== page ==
Richard Holbrooke and Laurie Garrett, write about the concept of “viral sovereignty,” an “extremely dangerous idea” that asserts that deadly viruses are the sovereign property of individual nations. Fueled by self-destructive, anti-Western sentiments, this concept is slowly gaining traction and poses a real threat to global health.
Bruce Gellin and Michael Osterholm, with his recent article in Foreign Affairs article, "Unprepared for a Pandemic", discuss the current state of pandemic influenza given the recent human deaths in Egypt how the virus has reemerged in birds in Asia .
Listen to Michael T. Osterholm, director of the University of Minnesota's Center for Infectious Disease Research and Policy, and author of the recent Foreign Affairs article, "Unprepared for a Pandemic", discuss the current threat of the pandemic flu as part of CFR's State and Local Officials Conference Call Series.
This report from the United States Institute of Peace and Johns Hopkins Bloomberg School of Public Health (JHSPH) Task Force on Public Health and Conflict details the results of a symposium on the implications of the North Korean famine of the mid-1990s.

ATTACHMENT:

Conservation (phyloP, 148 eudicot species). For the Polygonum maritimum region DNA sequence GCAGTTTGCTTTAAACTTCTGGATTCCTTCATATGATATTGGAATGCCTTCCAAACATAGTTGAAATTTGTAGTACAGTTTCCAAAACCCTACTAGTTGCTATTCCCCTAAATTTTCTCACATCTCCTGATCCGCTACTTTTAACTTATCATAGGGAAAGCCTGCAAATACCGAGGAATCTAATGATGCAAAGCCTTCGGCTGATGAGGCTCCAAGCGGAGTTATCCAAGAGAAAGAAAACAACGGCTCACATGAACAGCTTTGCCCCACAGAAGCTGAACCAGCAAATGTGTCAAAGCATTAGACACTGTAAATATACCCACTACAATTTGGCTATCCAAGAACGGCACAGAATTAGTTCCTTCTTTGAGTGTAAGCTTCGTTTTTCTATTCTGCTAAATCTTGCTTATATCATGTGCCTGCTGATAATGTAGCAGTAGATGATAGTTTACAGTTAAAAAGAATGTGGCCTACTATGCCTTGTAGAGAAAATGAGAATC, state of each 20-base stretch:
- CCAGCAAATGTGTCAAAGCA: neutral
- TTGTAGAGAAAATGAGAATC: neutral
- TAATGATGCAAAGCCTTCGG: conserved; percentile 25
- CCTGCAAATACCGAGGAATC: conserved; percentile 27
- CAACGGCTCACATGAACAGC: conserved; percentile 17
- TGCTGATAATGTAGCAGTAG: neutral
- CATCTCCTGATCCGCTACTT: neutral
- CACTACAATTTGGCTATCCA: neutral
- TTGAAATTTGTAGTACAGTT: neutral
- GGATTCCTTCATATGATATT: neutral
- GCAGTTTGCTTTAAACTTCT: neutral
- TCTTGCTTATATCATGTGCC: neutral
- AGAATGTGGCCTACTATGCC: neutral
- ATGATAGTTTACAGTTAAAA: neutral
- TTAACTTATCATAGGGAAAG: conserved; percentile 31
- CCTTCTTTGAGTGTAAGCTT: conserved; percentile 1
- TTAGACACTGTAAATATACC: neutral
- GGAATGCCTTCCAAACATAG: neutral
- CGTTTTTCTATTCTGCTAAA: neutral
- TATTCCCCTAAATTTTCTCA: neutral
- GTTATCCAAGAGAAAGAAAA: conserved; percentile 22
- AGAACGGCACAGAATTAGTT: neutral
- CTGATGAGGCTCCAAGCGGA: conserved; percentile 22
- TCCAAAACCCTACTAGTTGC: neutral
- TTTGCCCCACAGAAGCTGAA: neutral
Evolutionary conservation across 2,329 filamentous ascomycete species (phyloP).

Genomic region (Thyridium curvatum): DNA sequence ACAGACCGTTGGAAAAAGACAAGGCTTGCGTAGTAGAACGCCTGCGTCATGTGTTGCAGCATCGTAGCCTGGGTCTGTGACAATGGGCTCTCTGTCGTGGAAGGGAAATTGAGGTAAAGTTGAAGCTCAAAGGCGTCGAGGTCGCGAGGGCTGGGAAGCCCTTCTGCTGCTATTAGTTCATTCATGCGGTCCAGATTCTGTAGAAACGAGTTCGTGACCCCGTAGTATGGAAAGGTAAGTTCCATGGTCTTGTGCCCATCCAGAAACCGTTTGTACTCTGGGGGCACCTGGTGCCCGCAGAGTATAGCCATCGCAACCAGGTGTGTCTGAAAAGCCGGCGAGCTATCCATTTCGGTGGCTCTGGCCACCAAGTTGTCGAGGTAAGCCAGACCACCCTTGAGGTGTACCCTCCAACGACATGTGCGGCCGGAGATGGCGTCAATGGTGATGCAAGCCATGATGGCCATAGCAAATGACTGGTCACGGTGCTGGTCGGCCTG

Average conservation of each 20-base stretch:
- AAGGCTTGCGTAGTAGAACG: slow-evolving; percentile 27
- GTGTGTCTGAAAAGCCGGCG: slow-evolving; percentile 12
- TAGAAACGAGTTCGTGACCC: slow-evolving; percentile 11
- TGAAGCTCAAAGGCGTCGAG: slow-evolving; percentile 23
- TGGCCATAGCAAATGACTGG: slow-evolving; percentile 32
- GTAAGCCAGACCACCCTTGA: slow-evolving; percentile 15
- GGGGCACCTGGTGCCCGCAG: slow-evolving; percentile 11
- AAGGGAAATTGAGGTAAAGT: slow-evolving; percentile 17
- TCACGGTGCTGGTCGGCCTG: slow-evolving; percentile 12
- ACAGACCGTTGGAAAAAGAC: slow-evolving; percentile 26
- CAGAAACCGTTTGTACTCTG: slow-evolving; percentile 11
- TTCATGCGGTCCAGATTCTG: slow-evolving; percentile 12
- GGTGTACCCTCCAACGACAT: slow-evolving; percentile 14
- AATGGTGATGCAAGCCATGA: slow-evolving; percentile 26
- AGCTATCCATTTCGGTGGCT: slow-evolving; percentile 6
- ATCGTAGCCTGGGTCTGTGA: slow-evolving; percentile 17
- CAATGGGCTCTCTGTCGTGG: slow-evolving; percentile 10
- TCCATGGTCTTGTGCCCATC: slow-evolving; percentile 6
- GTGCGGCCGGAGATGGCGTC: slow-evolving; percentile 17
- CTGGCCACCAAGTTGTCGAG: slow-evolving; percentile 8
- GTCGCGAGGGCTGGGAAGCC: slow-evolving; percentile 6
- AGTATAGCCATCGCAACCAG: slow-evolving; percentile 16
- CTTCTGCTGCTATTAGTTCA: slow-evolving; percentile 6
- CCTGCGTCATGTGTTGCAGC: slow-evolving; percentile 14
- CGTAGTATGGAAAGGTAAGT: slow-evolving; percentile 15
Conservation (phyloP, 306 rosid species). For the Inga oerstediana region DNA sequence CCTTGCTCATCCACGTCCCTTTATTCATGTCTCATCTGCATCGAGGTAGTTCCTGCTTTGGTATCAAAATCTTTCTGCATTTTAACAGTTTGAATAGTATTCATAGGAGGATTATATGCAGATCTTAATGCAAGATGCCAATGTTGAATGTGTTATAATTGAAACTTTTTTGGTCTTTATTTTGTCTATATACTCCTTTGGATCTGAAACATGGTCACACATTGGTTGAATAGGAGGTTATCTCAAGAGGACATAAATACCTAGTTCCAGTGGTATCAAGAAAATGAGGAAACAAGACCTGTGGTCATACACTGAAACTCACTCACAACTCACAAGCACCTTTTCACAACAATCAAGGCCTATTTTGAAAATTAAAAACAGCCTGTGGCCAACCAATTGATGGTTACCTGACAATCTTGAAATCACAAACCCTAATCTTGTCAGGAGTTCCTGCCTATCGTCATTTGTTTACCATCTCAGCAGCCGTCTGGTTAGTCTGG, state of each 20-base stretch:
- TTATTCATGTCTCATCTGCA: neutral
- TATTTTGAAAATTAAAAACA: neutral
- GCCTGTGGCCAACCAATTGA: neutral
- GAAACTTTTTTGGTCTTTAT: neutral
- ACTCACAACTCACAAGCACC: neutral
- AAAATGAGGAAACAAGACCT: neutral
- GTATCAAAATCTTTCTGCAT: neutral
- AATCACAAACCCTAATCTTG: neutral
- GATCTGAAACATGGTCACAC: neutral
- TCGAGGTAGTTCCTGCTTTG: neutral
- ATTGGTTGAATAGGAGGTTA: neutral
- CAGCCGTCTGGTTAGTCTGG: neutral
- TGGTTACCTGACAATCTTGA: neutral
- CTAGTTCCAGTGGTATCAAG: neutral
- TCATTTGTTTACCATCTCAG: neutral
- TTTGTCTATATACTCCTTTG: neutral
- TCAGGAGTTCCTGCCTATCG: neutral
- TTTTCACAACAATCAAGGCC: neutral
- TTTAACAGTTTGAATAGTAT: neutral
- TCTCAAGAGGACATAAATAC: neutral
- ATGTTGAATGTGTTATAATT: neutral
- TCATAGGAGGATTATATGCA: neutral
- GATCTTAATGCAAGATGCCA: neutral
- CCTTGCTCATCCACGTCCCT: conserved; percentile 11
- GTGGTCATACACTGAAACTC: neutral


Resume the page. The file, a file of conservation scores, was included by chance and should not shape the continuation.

The need to prepare for an influenza pandemic has not yet sunk in, partly because disaster has not yet struck. But that good news could turn into very bad news if it leads to slacking off on necessary preparations today: although no one can predict when or how, a pandemic will occur for sure, and it will have implications far beyond its toll on human health.
The Council on Foreign Relations' David Rockefeller Studies Program—CFR's "think tank"—is home to more than seventy full-time, adjunct, and visiting scholars and practitioners (called "fellows"). Their expertise covers the world's major regions as well as the critical issues shaping today's global agenda. Download the printable CFR Experts Guide.
The authors argue that it is essential to begin working now to expand and establish rules and norms governing armed drones, thereby creating standards of behavior that other countries will be more likely to follow.
The author examines Pakistan's complex role in U.S. foreign policy and advocates for a two-pronged approach that works to quarantine threats while integrating Pakistan into the broader U.S. agenda in Asia.